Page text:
He is director and composer for the Broadsides’ most recent production of The Canterbury Tales, in a revamped new version by Mike Poulton.
His acting career spans over twenty years’ work in repertory and touring theatre, and in radio, television and film.
He has also built a reputation as a dramatic composer and has written music for theatre, television and radio.
Why have the Broadsides chosen to perform The Canterbury Tales?
The Canterbury Tales is a wonderful opportunity for telling a darn good yarn. Each tale is defined and celebrated by a texture all of its own.
What makes The Tales work as a theatrical production?
Clear and dynamic story telling in tandem with strong musicality has always been a hallmark of the company, and The Tales allow us to delight in both.
Broadsides have worked with puppet master Lee Threadgold before, on Treasure Island last Christmas. How are you using puppetry in this production?
It's my aim to increase the collaborative nature of drama and I aim to work with new members of the creative team. Lee Threadgold has already worked with the company and I had already spoken to him about the possibilities of working on Hamlet, but this is our first venture together.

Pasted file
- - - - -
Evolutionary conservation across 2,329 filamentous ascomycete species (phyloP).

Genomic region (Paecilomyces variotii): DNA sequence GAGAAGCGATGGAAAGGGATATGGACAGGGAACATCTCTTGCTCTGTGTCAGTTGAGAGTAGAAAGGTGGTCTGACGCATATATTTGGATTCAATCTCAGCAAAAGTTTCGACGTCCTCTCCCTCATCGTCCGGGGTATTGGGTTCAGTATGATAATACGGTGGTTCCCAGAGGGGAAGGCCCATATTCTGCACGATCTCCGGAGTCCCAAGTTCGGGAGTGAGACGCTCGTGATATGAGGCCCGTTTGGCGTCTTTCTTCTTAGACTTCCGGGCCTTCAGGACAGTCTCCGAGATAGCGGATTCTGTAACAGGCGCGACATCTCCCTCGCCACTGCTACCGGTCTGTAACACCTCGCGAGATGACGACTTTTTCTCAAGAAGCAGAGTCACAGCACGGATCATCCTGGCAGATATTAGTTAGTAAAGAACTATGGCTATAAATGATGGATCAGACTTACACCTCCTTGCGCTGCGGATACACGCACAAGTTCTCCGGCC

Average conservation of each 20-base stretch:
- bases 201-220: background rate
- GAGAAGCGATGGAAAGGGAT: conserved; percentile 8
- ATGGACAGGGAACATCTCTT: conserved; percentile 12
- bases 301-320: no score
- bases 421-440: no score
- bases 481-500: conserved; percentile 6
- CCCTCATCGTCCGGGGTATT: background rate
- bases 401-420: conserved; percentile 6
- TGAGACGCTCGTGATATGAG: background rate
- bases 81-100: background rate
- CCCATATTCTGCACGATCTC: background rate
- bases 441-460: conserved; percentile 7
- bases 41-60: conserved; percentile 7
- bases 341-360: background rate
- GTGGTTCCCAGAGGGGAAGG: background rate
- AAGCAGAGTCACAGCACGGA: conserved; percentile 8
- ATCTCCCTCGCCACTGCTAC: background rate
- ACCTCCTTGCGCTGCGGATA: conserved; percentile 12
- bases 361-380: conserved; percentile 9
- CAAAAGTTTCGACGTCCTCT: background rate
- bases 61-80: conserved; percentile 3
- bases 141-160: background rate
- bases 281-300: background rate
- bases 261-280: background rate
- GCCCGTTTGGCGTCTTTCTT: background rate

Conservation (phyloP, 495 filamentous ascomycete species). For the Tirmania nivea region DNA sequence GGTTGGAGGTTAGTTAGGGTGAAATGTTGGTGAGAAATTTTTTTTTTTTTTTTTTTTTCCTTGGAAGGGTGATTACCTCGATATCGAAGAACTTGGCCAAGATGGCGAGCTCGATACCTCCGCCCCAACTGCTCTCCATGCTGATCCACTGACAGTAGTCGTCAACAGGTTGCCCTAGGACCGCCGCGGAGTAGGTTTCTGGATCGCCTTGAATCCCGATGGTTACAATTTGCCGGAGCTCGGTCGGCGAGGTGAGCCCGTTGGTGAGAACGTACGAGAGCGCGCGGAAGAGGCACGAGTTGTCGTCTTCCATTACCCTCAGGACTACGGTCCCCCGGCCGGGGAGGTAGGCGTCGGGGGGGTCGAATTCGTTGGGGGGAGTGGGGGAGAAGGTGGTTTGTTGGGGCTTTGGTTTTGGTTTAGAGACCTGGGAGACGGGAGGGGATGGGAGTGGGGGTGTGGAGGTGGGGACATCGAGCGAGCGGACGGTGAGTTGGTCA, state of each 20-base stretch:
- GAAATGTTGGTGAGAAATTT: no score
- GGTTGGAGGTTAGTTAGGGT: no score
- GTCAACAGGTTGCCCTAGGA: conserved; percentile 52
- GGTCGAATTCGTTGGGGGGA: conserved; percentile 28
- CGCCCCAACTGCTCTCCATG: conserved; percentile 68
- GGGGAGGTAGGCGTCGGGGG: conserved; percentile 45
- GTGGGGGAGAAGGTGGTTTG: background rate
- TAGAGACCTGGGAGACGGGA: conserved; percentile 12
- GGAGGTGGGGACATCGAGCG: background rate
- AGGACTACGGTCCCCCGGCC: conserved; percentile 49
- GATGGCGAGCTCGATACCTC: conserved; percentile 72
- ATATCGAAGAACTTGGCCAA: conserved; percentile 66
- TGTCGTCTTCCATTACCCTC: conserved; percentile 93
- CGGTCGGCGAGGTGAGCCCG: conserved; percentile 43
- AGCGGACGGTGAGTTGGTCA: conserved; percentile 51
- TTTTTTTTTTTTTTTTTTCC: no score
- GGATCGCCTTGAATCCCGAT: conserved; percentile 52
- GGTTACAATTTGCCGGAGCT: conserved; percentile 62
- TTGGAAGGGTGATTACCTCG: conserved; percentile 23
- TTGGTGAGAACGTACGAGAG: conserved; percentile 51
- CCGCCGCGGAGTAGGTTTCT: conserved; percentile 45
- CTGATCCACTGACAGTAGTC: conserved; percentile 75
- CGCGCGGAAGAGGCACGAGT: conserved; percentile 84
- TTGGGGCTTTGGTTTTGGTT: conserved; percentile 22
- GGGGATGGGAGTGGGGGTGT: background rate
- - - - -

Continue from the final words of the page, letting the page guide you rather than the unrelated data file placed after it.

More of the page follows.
In realising our Tales I was keen to incorporate a variety of storytelling techniques and puppetry was always in my mind. We use puppets to represent children, as naked lewd adults and in the Manciple's Tale as a singing Crow. It’s the story of how the Crow becomes black and loses its singing voice to a Caw as punishment from the god Apollo - this tale is a mini - opera!
How have you found the task of directing as well as composing?
Directing and composing is a joy and allows you to have a continuity of vision across the piece. In fact drama is the orchestration and music of the spoken word.
In essence the production is about theatre. There is no technological trickery (apart from a bit of reverb when we reach Canterbury Cathedral). And the telling of the Tales is delightfully human and imaginative and for that, immediate and theatrical. Also, there's a lovely binding theme to the Tales - a journey, a pilgrimage, a beginning, middle, and end.
Although we hear many stories, our Pilgrims are the mortar to our tales and the audience’s first point of contact. Here we see humanity in all its colours and we love them for that. In the end we are rewarding with spirituality and a union of hearts.
Which of Chaucer's characters will your audience most take a shine to - the Wife of Bath, the Merchant, or perhaps the Miller?!
There's too much to choose in terms of character favourites. Come see and pick your own...
- Conrad Nelson was speaking to Vicky Ellis
The Canterbury Tales is at West Yorkshire Playhouse from 30 March to 17 April, before continuing its national tour. For tickets, see www.wyp.org.uk